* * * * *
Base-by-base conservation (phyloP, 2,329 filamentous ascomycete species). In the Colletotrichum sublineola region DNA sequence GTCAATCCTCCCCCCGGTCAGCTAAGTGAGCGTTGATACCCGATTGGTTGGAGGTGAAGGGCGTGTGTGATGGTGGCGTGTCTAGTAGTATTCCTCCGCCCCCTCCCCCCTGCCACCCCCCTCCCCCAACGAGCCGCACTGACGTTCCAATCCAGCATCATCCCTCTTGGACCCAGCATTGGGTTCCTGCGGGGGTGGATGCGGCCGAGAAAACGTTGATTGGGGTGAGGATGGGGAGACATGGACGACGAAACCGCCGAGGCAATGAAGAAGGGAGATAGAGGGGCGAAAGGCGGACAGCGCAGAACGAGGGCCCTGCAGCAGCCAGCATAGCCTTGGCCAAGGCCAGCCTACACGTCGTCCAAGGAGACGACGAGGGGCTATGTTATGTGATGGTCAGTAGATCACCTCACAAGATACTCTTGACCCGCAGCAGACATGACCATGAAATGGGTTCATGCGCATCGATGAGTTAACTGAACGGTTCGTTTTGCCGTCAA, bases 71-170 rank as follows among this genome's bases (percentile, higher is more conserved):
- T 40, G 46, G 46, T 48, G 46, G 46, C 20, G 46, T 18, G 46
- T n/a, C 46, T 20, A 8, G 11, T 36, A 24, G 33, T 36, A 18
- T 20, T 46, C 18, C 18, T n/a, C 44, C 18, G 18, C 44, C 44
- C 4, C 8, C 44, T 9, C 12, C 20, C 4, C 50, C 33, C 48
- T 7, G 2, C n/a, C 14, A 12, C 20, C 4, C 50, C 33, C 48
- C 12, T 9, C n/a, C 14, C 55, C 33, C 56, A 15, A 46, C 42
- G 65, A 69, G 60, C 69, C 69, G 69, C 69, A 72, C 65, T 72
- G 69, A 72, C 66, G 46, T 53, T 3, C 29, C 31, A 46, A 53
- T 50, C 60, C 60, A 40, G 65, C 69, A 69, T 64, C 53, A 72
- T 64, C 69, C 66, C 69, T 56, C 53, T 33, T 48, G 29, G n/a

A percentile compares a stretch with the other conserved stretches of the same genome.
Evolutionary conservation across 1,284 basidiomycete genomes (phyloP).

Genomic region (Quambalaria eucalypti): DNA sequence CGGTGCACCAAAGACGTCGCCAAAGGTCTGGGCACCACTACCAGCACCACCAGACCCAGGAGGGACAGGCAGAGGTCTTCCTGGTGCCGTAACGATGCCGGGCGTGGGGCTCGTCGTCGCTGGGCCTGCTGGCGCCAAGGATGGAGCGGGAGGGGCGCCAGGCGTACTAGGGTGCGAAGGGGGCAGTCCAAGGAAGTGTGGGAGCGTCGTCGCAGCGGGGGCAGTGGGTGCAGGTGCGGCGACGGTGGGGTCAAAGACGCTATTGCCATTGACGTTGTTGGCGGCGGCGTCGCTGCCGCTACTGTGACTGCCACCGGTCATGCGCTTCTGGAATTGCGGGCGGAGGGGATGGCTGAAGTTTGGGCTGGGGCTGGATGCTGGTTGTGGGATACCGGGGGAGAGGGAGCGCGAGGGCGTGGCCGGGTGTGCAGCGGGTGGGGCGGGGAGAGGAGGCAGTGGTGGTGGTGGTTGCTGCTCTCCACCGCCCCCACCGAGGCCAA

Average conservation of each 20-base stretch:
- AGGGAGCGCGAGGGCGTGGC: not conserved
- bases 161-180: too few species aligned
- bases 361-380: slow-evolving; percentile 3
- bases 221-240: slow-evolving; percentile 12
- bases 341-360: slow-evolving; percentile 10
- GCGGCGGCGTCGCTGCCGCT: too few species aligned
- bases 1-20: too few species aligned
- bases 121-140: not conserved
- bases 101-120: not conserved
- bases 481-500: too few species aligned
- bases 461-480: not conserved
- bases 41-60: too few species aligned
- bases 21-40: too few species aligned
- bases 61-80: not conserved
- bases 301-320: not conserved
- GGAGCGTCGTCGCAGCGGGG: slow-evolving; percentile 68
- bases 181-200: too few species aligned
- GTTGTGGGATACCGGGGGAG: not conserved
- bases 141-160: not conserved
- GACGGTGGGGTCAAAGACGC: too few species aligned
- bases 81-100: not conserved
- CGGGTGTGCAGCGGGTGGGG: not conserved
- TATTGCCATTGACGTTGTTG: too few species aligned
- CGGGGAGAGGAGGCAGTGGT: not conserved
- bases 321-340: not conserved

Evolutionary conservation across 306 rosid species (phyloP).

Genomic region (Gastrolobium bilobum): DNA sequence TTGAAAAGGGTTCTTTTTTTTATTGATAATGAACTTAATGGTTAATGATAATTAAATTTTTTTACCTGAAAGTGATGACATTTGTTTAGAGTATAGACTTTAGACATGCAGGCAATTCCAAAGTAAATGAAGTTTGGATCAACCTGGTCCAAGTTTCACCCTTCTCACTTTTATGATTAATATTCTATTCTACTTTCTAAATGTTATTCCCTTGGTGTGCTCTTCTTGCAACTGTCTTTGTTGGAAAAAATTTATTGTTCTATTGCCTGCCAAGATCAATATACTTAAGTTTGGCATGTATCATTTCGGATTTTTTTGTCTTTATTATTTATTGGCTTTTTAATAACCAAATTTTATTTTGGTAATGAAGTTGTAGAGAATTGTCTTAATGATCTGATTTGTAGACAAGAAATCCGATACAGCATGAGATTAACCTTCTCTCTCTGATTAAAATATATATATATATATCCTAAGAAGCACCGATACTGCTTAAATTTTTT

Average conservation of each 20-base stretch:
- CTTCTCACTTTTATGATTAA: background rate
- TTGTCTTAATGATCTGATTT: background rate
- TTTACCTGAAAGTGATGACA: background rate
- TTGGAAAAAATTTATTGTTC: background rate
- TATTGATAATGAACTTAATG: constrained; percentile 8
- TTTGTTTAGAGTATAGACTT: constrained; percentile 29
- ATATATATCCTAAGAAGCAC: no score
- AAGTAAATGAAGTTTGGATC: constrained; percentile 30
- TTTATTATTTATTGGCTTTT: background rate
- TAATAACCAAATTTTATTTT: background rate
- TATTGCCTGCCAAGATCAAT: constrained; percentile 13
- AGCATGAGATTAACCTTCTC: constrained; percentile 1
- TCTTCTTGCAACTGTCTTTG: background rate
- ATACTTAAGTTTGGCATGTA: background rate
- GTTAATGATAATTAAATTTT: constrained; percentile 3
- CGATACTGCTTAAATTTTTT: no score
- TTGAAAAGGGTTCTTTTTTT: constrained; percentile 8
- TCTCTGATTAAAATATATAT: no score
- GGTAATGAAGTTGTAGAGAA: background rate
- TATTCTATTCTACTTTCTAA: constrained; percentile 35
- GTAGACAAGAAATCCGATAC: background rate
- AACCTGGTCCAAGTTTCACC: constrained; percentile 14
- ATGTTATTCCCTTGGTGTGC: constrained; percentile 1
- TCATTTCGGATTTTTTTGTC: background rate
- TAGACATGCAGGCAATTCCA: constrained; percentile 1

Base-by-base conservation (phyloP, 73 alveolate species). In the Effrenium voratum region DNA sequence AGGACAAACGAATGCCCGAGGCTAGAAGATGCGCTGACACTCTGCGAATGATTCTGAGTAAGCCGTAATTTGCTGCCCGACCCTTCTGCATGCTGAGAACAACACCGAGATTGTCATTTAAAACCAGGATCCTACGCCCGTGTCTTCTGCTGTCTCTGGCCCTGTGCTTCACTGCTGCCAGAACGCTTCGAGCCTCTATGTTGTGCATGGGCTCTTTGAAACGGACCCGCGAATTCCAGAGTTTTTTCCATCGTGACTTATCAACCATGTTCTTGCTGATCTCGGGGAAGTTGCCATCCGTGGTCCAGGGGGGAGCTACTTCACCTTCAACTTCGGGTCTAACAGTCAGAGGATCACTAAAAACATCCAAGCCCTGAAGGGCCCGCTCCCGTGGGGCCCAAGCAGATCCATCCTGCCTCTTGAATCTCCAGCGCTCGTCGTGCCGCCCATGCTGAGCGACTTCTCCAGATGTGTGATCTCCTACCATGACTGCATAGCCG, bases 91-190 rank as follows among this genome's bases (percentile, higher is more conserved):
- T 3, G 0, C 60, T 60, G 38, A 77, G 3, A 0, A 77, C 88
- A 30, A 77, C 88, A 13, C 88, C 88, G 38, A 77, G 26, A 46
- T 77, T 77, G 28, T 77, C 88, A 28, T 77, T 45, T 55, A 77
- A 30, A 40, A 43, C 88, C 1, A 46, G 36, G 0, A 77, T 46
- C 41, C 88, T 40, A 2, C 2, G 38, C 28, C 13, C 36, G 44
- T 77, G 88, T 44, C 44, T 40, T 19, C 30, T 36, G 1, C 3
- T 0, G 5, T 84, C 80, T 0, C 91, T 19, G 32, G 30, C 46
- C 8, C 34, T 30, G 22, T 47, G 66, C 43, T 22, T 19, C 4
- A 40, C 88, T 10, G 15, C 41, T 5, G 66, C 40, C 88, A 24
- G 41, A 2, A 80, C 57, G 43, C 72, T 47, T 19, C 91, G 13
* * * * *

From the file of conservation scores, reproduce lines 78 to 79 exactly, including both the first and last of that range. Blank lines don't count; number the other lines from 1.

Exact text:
- A 40, C 88, T 10, G 15, C 41, T 5, G 66, C 40, C 88, A 24
- G 41, A 2, A 80, C 57, G 43, C 72, T 47, T 19, C 91, G 13